She also said the Avia report, which Thanet council based its decision to include the airport site for mixed use development in the local plan, was flawed, adding: “The conclusions will be tested through the emerging local plan process and will be found wanting.”
She also highlighted issues of not having vacant possession of the buildings were the DCO granted and the re-implementation of aircraft operations carried out.
No Night Flights
Public submissions came from Roz McIntyre, from No Night Flights, who said the group backed SHP’s appeal.
She said the airport policy is outdated and had been based, in 2011, on Manston serving 1million passengers and 250,000 tonnes of freight.
She added: “By 2013 it achieved just 4% of the hoped for passengers and 12% of the freight so TDC’s local plan was based on evidence that was proved to be wrong.”
Ms McIntyre said freight demand was flat and that even at its peak Manston only carried 1.95% of the UK’s cargo market.
She pointed to the failures of previous operators and the rejection of Manston as a reliever airport by the Davies Commission.
She said: “There is no reasonable proposal of airport development and so no reason to retain policy protecting airport use.”
‘No longer needed’
Further submission came from Dr Beau Webber, from Save Manston Airport association, who stated that polls showed between “74% and 98%” of people in Thanet backed an airport at Manston.
He told the inquiry that the change of use for the building was no longer required as arms company Instro Precision – which had planned to move into the building – was now moving those operations to a site at Discovery Park in Sandwich.
The Avia report was, however, slammed as ‘misleading’ and ‘predetermined’ by RiverOak witness Chris Cain, of Northpoint Aviation Services Ltd.
Mr Cain, who was director for Newquay airport and worked on airport policy for the Department of Transport, said the report did not take factors into account including the promised £300m investment from RiverOak, the need for recycling, maintenance and aerospace facilities and the most up-to-date market forecasts.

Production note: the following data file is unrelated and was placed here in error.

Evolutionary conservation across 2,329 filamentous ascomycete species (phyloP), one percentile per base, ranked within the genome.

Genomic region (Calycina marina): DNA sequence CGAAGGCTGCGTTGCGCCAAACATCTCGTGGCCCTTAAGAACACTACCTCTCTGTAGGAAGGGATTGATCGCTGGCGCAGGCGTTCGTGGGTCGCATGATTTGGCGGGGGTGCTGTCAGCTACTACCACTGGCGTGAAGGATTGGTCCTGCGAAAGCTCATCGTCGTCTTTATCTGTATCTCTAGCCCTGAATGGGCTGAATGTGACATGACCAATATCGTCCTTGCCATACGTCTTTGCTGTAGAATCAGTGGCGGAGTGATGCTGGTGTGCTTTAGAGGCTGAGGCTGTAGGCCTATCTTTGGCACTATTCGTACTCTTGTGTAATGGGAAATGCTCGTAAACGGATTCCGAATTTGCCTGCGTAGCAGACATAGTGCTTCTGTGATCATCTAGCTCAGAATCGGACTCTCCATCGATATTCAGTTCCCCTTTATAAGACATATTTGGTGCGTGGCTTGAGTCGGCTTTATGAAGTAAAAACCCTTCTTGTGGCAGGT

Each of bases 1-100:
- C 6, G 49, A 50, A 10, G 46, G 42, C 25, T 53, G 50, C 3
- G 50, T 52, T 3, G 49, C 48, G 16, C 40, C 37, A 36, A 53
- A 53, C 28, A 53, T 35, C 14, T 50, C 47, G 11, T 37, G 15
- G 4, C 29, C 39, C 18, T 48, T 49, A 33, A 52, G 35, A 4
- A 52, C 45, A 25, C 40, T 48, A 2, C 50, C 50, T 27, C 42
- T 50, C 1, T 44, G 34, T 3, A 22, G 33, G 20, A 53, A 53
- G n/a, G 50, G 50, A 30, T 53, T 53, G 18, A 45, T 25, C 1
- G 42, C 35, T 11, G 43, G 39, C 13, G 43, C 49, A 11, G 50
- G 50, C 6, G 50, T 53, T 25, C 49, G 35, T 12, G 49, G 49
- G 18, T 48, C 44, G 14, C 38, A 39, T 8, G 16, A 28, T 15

He disputed that the freight industry was flat, saying the growth projections issued just yesterday stood at 3.7% across Europe and that year on year growth was at more than 8%.
He said Avia had not interviewed relevant industry people and had not taken into account previous owners’ lack of investment in the site, especially during the 2008 economic crash.
He pointed to the troubles that Brexit will present freight being carried by lorry – such as border controls and costs – and said there would be a need for speciality airports.
Mr Cain also questioned the cargo predictions in the Avia report which suggested there could be movement of 30,000 tonnes from Manston by 2030. This compared to prediction made by himself and, independently, Dr Sally Dixon, of 230,000 tonnes and 223,000 tonnes respectively.
In conclusion he said the Avia report was “at best misinformed” and, at worst was a “predetermined answer that there was no longer viability (at Manston) as an airport.”
He added: “Manston can successfully be developed as a mixed use airport underpinned by a cargo operation and will contribute to the local, regional and national economy.”
It was also revealed that RiverOak Strategic Partners – which is not associated with the US RiverOak Investments firm originally involved with the process and has bought the rights to carry forward DCO application – plan to make the DCO application this Summer and expect a decision by the end of 2018.
Submissions this afternoon have been made by Mr Yerall and Ms Schlembri for RiverOak and Simon Crow in favour of SHP.
North Thanet MP Roger Gale is expected to speak on Thursday.
The hearing will continue tomorrow.